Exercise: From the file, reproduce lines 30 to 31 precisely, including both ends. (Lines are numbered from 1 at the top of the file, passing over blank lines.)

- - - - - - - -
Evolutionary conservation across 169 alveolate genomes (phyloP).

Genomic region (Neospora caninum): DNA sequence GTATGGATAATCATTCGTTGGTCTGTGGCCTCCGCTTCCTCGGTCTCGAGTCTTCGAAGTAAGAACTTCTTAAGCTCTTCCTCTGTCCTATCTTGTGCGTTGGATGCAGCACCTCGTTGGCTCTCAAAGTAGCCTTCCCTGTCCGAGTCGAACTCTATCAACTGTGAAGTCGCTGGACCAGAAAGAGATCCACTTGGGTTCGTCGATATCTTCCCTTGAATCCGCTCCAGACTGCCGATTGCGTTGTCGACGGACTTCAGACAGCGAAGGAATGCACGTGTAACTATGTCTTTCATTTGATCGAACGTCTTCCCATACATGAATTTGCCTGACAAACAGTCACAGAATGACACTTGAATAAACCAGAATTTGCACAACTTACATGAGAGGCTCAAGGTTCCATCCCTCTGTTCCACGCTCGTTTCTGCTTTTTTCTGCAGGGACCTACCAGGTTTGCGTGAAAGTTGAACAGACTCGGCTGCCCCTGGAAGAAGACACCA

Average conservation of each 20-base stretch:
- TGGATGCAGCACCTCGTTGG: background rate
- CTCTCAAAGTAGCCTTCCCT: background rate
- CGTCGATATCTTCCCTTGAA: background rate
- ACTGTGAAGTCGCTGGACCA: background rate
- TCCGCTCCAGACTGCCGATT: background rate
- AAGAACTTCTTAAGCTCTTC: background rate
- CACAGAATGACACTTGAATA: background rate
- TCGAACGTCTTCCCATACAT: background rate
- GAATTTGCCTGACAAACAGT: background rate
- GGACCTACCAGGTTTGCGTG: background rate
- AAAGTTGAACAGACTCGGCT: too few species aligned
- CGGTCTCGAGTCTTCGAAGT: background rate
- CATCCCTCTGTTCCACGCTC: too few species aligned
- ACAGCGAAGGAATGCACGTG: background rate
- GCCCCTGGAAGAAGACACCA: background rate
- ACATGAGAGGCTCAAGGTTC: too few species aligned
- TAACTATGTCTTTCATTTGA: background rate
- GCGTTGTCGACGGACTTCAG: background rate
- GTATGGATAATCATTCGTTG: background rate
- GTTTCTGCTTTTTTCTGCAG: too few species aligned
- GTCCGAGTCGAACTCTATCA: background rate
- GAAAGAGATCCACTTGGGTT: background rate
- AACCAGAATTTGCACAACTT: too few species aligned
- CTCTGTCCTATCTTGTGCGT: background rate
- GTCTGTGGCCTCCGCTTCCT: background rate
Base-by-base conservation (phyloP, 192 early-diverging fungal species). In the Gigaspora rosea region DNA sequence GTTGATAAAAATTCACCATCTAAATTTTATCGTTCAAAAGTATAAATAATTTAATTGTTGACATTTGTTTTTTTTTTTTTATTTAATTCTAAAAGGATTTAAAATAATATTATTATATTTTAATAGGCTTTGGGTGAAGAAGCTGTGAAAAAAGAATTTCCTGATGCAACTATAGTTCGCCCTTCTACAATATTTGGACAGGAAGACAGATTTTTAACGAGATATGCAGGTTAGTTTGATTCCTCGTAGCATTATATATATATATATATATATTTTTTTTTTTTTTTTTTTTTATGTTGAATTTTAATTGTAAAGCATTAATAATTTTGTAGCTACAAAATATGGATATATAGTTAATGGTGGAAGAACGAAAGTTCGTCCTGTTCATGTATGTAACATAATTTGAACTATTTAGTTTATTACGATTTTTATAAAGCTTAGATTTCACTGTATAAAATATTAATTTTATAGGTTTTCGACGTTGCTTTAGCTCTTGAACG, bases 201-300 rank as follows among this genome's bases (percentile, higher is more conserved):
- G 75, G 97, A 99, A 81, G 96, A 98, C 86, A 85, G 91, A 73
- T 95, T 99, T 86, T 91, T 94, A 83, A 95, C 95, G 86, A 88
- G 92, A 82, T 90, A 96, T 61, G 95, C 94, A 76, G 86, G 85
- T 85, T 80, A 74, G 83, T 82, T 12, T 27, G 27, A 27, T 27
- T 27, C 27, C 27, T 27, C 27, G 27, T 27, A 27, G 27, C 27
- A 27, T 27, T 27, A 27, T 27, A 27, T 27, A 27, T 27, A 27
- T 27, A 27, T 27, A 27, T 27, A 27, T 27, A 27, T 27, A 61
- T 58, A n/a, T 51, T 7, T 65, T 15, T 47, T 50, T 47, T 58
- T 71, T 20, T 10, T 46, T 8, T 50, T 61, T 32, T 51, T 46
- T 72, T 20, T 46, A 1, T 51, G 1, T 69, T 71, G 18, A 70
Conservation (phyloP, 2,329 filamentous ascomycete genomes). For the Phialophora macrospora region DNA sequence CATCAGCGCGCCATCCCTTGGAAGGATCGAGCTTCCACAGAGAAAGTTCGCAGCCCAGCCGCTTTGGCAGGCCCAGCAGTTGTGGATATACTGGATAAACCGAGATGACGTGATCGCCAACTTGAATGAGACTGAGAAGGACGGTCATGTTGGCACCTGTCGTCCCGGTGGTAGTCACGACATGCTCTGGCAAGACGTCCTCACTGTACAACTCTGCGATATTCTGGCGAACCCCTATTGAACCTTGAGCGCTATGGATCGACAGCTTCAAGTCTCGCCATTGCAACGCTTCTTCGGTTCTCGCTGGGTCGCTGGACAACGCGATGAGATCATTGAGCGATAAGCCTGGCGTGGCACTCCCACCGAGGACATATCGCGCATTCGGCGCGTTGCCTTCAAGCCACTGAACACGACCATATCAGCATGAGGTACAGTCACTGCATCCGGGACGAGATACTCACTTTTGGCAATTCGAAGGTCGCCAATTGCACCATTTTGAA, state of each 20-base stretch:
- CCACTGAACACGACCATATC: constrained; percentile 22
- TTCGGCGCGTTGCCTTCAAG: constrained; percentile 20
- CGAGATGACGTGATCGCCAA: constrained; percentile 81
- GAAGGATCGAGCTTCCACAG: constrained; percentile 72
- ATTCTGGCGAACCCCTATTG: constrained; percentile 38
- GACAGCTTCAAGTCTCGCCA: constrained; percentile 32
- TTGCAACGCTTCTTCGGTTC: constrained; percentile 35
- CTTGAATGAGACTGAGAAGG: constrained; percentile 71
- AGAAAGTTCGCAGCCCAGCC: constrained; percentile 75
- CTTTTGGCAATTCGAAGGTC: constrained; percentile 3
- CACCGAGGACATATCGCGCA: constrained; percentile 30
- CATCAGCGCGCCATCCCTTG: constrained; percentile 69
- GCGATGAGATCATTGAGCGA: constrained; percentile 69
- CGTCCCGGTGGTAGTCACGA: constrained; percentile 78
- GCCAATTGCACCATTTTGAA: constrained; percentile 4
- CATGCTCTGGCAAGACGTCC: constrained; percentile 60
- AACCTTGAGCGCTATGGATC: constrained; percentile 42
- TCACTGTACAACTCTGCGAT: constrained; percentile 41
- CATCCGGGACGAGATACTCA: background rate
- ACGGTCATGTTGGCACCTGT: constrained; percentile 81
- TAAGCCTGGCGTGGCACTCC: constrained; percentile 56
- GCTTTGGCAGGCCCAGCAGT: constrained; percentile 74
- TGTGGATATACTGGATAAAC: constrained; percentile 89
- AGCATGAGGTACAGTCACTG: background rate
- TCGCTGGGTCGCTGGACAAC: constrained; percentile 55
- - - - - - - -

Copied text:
- G 75, G 97, A 99, A 81, G 96, A 98, C 86, A 85, G 91, A 73
- T 95, T 99, T 86, T 91, T 94, A 83, A 95, C 95, G 86, A 88